4) The neighborhood elementary school is located unobtrusively in the neighborhood, in a lower plain by the stream, well-below the tree line of the overlooking street. All the classrooms are directly connected to the outdoors via a colonnade which shades the outdoor learning spaces associated with each class room (like the arcade schools of the classical era). The school itself is generously daylit and is smartly comprised of three east-west oriented wings. But the most noteworthy thing about the school is that it can be accessed by the greenway trails connecting to the residential subdivisions surrounding it. I loved the covered bike parking facility (by the way, there is only one bike because I took the photo at 5 pm ...this bike is probably a teacher or staff-person's).


5) Luxurious townhomes ring the hill tops much like fortified Italian hill towns. Unfortunately, we see here some examples realizing current urban design fetish for employing greens-in-the-round, but at least the circular form here is suggested by hilltop topography ...unlike the useless usual. However much I sincerely doubt Jane Jacobs wanted us to invert the Panopticon, for all I know, these residents will want their "eyes on the park" in order to keep a careful watch over things.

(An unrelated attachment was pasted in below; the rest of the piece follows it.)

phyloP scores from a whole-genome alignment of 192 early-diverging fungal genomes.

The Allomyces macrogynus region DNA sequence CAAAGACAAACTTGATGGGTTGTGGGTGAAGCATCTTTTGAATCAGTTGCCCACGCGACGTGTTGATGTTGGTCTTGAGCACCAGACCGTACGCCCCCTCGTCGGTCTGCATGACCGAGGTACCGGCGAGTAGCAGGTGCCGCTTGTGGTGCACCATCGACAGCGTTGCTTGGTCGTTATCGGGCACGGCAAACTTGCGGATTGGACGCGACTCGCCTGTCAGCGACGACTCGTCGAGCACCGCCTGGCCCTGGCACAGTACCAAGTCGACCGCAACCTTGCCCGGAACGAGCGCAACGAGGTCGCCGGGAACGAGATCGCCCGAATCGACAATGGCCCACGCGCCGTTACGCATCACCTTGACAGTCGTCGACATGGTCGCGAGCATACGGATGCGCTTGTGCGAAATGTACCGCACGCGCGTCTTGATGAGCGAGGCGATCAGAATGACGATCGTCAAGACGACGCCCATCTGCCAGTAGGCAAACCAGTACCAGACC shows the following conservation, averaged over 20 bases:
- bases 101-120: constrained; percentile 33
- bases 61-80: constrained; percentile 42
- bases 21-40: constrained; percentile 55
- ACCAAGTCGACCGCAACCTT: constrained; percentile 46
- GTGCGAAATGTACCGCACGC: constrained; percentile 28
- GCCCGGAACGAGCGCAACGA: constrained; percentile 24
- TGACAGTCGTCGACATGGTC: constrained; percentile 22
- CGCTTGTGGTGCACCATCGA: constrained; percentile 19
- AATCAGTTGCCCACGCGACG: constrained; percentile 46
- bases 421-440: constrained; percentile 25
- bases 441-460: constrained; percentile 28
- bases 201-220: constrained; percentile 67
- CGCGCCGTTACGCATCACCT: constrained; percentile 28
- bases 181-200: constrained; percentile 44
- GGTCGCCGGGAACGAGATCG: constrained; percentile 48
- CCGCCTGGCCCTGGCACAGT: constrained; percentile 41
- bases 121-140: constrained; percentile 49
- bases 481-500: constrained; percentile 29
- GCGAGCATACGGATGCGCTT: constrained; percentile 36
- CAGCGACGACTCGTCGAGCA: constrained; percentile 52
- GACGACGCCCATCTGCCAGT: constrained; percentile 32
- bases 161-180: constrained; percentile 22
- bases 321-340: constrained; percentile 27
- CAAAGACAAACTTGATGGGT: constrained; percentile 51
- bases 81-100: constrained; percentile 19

6) These soccer moms can punt the minivan. This soccer field, I kid you not, does not have any vehicular access to it! Located across the stream from the elementary school, the only access afforded is via a bike path.